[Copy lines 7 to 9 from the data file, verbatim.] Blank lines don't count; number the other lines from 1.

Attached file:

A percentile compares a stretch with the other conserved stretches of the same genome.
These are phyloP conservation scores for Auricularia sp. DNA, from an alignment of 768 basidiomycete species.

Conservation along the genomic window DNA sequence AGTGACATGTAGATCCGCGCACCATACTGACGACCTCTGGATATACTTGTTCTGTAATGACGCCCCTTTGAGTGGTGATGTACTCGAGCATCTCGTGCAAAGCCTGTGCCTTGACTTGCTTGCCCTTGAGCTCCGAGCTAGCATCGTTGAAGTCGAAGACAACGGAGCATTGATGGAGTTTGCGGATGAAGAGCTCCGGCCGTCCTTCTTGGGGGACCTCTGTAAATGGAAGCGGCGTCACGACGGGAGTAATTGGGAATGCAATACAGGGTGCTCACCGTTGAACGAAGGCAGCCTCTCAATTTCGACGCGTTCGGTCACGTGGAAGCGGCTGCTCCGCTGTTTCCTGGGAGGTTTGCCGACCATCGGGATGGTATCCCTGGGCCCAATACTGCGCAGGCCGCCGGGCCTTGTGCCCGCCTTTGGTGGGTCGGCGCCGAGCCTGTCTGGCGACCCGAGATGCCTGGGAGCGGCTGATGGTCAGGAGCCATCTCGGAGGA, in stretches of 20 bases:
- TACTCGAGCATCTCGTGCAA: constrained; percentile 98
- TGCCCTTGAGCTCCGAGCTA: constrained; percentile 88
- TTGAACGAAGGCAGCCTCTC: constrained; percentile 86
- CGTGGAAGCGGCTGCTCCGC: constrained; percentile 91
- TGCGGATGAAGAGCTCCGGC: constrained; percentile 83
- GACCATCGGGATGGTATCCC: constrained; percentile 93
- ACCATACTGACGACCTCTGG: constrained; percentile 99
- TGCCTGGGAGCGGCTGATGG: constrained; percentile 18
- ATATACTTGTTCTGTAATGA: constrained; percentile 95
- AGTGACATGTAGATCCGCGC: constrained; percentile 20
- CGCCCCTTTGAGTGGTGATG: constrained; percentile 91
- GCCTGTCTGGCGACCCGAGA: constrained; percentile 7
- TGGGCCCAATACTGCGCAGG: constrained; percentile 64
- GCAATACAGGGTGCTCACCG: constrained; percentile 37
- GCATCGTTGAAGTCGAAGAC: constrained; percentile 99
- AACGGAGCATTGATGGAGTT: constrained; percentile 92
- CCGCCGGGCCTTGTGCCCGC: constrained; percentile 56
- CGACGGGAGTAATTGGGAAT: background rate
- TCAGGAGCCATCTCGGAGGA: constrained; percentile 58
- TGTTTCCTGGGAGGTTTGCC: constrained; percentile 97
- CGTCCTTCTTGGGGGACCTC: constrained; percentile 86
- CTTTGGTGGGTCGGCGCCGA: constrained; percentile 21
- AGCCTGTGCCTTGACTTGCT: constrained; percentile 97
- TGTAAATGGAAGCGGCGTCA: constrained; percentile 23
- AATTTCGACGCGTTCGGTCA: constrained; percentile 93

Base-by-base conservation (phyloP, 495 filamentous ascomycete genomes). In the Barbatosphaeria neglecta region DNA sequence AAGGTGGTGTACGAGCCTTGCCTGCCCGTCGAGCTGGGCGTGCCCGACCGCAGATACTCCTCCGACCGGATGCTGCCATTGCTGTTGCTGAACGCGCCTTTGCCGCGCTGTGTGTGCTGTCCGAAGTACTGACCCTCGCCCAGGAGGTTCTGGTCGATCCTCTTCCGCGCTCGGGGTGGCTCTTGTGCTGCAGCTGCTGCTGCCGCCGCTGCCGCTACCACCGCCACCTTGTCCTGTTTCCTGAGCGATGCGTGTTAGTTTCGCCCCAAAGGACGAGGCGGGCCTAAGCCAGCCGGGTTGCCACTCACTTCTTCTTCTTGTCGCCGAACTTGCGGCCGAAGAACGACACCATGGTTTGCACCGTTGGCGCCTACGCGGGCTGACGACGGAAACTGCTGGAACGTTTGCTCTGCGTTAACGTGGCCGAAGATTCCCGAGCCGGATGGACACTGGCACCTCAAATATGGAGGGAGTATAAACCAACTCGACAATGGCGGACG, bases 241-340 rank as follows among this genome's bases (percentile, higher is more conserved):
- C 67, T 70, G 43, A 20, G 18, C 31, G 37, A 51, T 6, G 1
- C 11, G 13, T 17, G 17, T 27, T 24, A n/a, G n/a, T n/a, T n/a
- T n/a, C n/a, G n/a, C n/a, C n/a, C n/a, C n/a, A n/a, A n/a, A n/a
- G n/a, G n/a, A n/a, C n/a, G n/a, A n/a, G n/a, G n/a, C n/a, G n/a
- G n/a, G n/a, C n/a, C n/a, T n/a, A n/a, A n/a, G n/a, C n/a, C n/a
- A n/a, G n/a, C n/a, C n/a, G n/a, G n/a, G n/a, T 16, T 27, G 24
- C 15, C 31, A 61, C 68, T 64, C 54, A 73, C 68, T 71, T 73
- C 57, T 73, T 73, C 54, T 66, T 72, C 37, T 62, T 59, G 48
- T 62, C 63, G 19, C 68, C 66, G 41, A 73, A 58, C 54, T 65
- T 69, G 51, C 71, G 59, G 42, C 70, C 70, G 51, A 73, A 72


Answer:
- CGTGGAAGCGGCTGCTCCGC: constrained; percentile 91
- TGCGGATGAAGAGCTCCGGC: constrained; percentile 83
- GACCATCGGGATGGTATCCC: constrained; percentile 93